Conflict of interest: None declared.
The low birthweight, term infant and the need for admission to special care nurseries
Article first published online: 16 JUN 2013
© 2013 The Authors. Journal of Paediatrics and Child Health © 2013 Paediatrics and Child Health Division (Royal Australasian College of Physicians)
Journal of Paediatrics and Child Health
Volume 49, Issue 12, pages 1019–1024, December 2013
How to Cite
Parry, M. and Davies, M. W. (2013), The low birthweight, term infant and the need for admission to special care nurseries. Journal of Paediatrics and Child Health, 49: 1019–1024. doi: 10.1111/jpc.12304
- Issue published online: 10 DEC 2013
- Article first published online: 16 JUN 2013
- Manuscript Accepted: 22 APR 2013
- low birthweight;
- patient admission;
- special care nursery
We aimed to determine, in full-term newborns born between 2000 and 2499 g, what proportion develop problems or the need for interventions that would likely require admission to a special care nursery (SCN) (i.e. needed an intravenous line (IV) or a nasogastric tube (NGT).
A multicentre, retrospective audit of all babies born from 1 January to 30 June 2011 was used. Eligible babies were term, inborn at one of four centres in south-east Queensland, with a birthweight between 2000 and 2499 g.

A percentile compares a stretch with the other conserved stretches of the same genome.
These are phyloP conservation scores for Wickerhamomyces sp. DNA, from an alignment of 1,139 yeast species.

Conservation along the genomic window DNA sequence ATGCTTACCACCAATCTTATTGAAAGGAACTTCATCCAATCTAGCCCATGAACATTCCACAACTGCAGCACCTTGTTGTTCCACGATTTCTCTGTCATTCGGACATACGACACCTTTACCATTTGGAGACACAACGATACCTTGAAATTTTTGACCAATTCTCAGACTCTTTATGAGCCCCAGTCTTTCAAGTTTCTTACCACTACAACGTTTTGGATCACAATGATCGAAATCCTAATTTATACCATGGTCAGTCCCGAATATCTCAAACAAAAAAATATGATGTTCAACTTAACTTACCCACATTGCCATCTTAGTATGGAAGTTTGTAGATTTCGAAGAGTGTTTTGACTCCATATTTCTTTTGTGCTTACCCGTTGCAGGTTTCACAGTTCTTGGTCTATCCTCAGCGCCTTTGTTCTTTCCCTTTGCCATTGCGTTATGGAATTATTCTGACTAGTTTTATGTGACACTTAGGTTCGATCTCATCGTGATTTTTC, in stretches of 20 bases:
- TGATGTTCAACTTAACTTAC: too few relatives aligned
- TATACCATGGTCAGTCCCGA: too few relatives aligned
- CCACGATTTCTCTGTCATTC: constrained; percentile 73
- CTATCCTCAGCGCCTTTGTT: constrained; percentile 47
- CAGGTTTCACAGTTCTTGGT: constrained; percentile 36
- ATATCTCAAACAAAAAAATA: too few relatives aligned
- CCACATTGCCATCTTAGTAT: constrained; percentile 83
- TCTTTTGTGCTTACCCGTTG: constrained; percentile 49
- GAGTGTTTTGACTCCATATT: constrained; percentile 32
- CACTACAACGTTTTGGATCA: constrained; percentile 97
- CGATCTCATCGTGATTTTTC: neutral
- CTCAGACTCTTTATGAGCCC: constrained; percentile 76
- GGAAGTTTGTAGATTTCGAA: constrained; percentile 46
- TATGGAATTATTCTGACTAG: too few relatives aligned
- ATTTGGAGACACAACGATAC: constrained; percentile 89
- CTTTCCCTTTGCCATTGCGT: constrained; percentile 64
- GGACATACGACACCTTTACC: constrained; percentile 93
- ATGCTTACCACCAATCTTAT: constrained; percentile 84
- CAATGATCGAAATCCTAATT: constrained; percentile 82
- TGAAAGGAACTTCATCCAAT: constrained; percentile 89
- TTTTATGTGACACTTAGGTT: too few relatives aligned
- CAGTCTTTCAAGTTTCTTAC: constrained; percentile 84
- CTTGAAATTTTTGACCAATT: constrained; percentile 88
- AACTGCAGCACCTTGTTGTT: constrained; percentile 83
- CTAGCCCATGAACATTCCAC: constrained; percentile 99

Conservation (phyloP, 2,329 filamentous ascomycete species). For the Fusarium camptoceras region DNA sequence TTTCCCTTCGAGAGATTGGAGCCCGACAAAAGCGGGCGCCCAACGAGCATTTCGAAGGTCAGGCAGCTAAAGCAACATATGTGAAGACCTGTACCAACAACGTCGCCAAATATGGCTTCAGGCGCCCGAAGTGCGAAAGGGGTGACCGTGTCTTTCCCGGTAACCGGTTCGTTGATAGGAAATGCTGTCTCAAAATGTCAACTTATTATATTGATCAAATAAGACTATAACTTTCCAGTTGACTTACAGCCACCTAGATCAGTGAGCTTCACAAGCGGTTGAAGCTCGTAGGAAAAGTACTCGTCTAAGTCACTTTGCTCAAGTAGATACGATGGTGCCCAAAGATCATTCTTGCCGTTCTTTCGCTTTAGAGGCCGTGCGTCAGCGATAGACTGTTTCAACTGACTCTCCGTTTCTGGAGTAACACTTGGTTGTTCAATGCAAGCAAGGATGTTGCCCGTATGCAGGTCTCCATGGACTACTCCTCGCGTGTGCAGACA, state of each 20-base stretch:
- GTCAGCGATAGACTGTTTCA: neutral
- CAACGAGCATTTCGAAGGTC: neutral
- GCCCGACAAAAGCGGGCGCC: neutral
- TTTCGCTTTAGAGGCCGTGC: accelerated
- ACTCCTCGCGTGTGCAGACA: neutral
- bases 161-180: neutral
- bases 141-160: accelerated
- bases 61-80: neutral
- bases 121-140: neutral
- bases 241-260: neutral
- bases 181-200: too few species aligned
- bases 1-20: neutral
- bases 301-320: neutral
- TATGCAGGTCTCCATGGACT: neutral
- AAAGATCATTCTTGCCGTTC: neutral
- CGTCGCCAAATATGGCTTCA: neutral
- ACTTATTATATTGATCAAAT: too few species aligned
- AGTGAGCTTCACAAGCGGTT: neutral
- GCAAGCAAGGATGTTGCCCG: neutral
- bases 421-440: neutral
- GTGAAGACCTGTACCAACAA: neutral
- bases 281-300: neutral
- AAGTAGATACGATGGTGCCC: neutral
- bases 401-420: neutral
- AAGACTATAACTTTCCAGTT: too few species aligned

The cohort of 98 babies had a mean (SD) birthweight of 2340 (122.3) g and a mean (SD) gestational age of 38.3 (1.0) weeks. Forty-three had at least one low temperature, 55 had at least one low blood glucose, 35 had an NGT, 22 had an IV cannula. In the entire cohort, 48 babies (49%) required either an IV cannula or an NGT. Fifteen per cent had a second problem (either low blood glucose or low temperature) at a median (interquartile range) age of 11 (5.5–25.5) h: none required a second NGT or IV. The proportion of babies that required either an NGT or an IV was larger in the 2000–2199 g group (P = 0.026).
About half of the babies born with a birthweight of 2000–2499 g will require some intervention that will require them to be admitted to a SCN. However, about half would be able to avoid an SCN admission if they are well and admitted to the post-natal ward.